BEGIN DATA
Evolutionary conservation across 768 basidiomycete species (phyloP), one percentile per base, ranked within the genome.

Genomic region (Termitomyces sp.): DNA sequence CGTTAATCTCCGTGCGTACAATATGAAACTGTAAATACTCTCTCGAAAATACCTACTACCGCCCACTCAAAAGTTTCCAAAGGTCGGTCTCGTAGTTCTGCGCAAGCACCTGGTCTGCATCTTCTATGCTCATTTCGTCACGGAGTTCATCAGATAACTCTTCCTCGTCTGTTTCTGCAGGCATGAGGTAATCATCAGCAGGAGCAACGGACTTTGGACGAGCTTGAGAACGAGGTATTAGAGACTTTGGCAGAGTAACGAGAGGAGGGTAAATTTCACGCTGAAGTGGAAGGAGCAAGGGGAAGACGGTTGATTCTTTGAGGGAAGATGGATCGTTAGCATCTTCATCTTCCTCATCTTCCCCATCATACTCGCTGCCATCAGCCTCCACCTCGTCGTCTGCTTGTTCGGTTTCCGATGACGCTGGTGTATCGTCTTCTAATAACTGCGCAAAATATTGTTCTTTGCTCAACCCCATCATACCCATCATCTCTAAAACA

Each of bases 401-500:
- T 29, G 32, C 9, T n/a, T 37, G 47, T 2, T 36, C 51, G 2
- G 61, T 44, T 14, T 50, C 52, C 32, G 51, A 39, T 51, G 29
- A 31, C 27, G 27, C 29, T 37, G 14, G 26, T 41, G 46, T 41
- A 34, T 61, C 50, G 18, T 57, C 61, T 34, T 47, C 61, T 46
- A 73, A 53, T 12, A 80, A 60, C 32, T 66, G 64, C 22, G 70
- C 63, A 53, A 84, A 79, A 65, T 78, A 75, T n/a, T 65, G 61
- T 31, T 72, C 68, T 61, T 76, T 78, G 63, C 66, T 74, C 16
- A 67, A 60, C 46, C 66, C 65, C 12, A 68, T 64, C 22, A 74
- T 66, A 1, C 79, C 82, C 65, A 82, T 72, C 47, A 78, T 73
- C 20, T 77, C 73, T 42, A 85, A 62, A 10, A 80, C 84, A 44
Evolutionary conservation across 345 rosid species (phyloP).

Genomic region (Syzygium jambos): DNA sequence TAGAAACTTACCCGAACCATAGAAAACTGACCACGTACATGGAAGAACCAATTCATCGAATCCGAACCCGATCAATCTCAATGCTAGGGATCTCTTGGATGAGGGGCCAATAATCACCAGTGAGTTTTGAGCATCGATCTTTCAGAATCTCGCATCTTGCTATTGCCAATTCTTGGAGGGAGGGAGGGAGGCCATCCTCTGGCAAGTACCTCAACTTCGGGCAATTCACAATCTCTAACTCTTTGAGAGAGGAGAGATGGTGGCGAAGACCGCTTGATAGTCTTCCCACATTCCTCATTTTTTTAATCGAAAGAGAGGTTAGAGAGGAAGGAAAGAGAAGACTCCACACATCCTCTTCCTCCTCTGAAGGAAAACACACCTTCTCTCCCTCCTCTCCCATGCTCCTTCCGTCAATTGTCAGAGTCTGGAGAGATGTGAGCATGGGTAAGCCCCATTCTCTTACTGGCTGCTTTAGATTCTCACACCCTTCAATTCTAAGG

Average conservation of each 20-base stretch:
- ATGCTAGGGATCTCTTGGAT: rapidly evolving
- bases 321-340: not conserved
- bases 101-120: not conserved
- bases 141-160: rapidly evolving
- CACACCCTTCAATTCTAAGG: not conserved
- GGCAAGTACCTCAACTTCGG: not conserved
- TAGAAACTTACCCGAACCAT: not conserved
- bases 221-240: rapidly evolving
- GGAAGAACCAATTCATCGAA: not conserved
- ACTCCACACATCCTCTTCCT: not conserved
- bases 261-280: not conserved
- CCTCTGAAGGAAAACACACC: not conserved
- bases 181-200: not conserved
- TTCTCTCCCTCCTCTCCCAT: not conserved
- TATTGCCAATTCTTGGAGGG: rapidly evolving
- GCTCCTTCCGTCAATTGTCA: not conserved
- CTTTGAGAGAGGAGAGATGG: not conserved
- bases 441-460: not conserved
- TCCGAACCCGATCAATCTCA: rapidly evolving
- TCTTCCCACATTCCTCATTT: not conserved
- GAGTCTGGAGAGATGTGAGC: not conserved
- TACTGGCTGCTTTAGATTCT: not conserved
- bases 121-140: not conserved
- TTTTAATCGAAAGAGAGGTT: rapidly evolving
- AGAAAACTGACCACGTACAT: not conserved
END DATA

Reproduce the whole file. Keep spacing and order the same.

Evolutionary conservation across 768 basidiomycete species (phyloP), one percentile per base, ranked within the genome.

Genomic region (Termitomyces sp.): DNA sequence CGTTAATCTCCGTGCGTACAATATGAAACTGTAAATACTCTCTCGAAAATACCTACTACCGCCCACTCAAAAGTTTCCAAAGGTCGGTCTCGTAGTTCTGCGCAAGCACCTGGTCTGCATCTTCTATGCTCATTTCGTCACGGAGTTCATCAGATAACTCTTCCTCGTCTGTTTCTGCAGGCATGAGGTAATCATCAGCAGGAGCAACGGACTTTGGACGAGCTTGAGAACGAGGTATTAGAGACTTTGGCAGAGTAACGAGAGGAGGGTAAATTTCACGCTGAAGTGGAAGGAGCAAGGGGAAGACGGTTGATTCTTTGAGGGAAGATGGATCGTTAGCATCTTCATCTTCCTCATCTTCCCCATCATACTCGCTGCCATCAGCCTCCACCTCGTCGTCTGCTTGTTCGGTTTCCGATGACGCTGGTGTATCGTCTTCTAATAACTGCGCAAAATATTGTTCTTTGCTCAACCCCATCATACCCATCATCTCTAAAACA

Each of bases 401-500:
- T 29, G 32, C 9, T n/a, T 37, G 47, T 2, T 36, C 51, G 2
- G 61, T 44, T 14, T 50, C 52, C 32, G 51, A 39, T 51, G 29
- A 31, C 27, G 27, C 29, T 37, G 14, G 26, T 41, G 46, T 41
- A 34, T 61, C 50, G 18, T 57, C 61, T 34, T 47, C 61, T 46
- A 73, A 53, T 12, A 80, A 60, C 32, T 66, G 64, C 22, G 70
- C 63, A 53, A 84, A 79, A 65, T 78, A 75, T n/a, T 65, G 61
- T 31, T 72, C 68, T 61, T 76, T 78, G 63, C 66, T 74, C 16
- A 67, A 60, C 46, C 66, C 65, C 12, A 68, T 64, C 22, A 74
- T 66, A 1, C 79, C 82, C 65, A 82, T 72, C 47, A 78, T 73
- C 20, T 77, C 73, T 42, A 85, A 62, A 10, A 80, C 84, A 44
Evolutionary conservation across 345 rosid species (phyloP).

Genomic region (Syzygium jambos): DNA sequence TAGAAACTTACCCGAACCATAGAAAACTGACCACGTACATGGAAGAACCAATTCATCGAATCCGAACCCGATCAATCTCAATGCTAGGGATCTCTTGGATGAGGGGCCAATAATCACCAGTGAGTTTTGAGCATCGATCTTTCAGAATCTCGCATCTTGCTATTGCCAATTCTTGGAGGGAGGGAGGGAGGCCATCCTCTGGCAAGTACCTCAACTTCGGGCAATTCACAATCTCTAACTCTTTGAGAGAGGAGAGATGGTGGCGAAGACCGCTTGATAGTCTTCCCACATTCCTCATTTTTTTAATCGAAAGAGAGGTTAGAGAGGAAGGAAAGAGAAGACTCCACACATCCTCTTCCTCCTCTGAAGGAAAACACACCTTCTCTCCCTCCTCTCCCATGCTCCTTCCGTCAATTGTCAGAGTCTGGAGAGATGTGAGCATGGGTAAGCCCCATTCTCTTACTGGCTGCTTTAGATTCTCACACCCTTCAATTCTAAGG

Average conservation of each 20-base stretch:
- ATGCTAGGGATCTCTTGGAT: rapidly evolving
- bases 321-340: not conserved
- bases 101-120: not conserved
- bases 141-160: rapidly evolving
- CACACCCTTCAATTCTAAGG: not conserved
- GGCAAGTACCTCAACTTCGG: not conserved
- TAGAAACTTACCCGAACCAT: not conserved
- bases 221-240: rapidly evolving
- GGAAGAACCAATTCATCGAA: not conserved
- ACTCCACACATCCTCTTCCT: not conserved
- bases 261-280: not conserved
- CCTCTGAAGGAAAACACACC: not conserved
- bases 181-200: not conserved
- TTCTCTCCCTCCTCTCCCAT: not conserved
- TATTGCCAATTCTTGGAGGG: rapidly evolving
- GCTCCTTCCGTCAATTGTCA: not conserved
- CTTTGAGAGAGGAGAGATGG: not conserved
- bases 441-460: not conserved
- TCCGAACCCGATCAATCTCA: rapidly evolving
- TCTTCCCACATTCCTCATTT: not conserved
- GAGTCTGGAGAGATGTGAGC: not conserved
- TACTGGCTGCTTTAGATTCT: not conserved
- bases 121-140: not conserved
- TTTTAATCGAAAGAGAGGTT: rapidly evolving
- AGAAAACTGACCACGTACAT: not conserved